September 2015 is National Suicide Prevention Awareness Month to help promote resources and awareness, so Shannon Hall, Board Chair for the Middle TN Chapter of American Foundation for Suicide Prevention (AFSP) graciously answered some questions for this column.
Kathryn Darden, Examiner: What is the purpose of AFSP?
Shannon Hall, AFSP: The AFSP is the leader in the fight against suicide. We fund research, create educational programs, advocate for public policy, and support survivors of suicide loss. Led by CEO Robert Gebbia and headquartered in New York, AFSP has 75 local chapters with programs and events nationwide.
KD: When was it founded and by whom?
SH: Founded in 1987 by a group of founding families, each of whom had lost someone to suicide. They joined together with a group of scientists to create what is today the AFSP.
KD: What is your role there?
SH: I am the Board Chair for the Middle TN Chapter and I also serve as the Chair of the Public Policy and Advocacy Committee. I am an active Volunteer Advocate for AFSP, and regularly correspond with both federal and state legislators concerning policy and legislative issues related to mental health and suicide prevention and awareness.
KD: How did you get involved with AFSP?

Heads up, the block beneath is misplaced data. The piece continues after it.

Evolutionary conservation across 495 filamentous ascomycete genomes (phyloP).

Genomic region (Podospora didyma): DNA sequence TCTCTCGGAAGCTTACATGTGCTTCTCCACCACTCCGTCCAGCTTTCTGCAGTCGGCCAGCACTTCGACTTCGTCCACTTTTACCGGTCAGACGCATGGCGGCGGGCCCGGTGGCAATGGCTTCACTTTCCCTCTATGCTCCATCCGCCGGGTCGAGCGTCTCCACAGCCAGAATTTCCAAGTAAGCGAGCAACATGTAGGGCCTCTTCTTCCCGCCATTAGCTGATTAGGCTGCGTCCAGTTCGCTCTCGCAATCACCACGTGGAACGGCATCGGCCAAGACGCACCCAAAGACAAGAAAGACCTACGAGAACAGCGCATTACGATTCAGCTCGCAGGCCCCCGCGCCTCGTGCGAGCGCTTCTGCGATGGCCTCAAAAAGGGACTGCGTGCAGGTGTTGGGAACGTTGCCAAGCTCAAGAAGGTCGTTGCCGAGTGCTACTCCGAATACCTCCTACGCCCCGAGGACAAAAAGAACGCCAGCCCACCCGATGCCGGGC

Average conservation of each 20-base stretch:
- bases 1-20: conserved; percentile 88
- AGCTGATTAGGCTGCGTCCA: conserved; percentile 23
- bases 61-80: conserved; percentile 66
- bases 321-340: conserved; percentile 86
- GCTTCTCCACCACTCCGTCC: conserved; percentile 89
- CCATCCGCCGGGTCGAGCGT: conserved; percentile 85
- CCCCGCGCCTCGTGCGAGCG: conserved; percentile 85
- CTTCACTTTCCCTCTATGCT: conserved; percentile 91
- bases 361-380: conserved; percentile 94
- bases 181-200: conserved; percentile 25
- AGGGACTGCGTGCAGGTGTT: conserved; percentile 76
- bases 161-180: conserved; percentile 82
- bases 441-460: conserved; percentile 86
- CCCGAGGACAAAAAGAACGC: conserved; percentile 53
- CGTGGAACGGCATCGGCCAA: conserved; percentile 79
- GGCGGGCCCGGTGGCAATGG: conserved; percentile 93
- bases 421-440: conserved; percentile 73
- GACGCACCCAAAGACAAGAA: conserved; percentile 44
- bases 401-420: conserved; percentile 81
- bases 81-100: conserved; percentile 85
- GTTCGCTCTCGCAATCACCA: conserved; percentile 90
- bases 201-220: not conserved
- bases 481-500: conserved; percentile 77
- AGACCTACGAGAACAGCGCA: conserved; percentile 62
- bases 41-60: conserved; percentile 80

SH: I lost my younger brother, Matt, to suicide in February, 2012. He struggled with mental health problems and addiction, and had attempted several times before. When you lose someone to suicide, the range of emotions is so vast. You feel angry at them for leaving you. You feel guilty, because you think you should have known something was wrong and been able to prevent it. And of course, you feel this overwhelming and utterly incapacitating grief at the realization that, for this person you loved so dearly, felt that life or their circumstances, were so bad, that death seemed to be their only option. Losing him was a devastating blow, and in my search for answers and support, I found the Out of the Darkness Walk. This event put me in contact with a community of fellow loss survivors, and a chapter that was in formation at the time. It really was a lifeline to me. It helped me start to make sense of my loss, and to know that I wasn’t the only one with these questions, and these awful, awful feelings.
KD: What does the AFSP do in the community to prevent suicide?
SH: Our Chapter is only 3 years old now, but is growing exponentially. We have had two State Capitol Days, during which we table an information booth at Legislative Plaza, and also conduct in-person meetings with as many state legislators as we can. Our Music Row Out of the Darkness Walk had over 1,000 participants this year, and raised over $70,000. We are hoping to soon implement a Survivor Outreach peer to peer program, and we are regularly contacted to table events and speak to community groups. Each November, on the Saturday before Thanksgiving, we host an International Survivors of Suicide Loss Day event. This year’s event will be in Franklin on November 21st. You can register for it at www.survivorday.org
KD: What are some suicide warning signs of suicide?
SH: A really good, easy one for folks to remember is to know the 5 signs. There’s a great website for this, here: The five signs are: *Personality Change *Agitation *Withdrawal *Poor Self Care *Hopelessness If you are struggling, or know someone who is, they can call the National Suicide Prevention Hotline at 1-800-273-TALK (8255)
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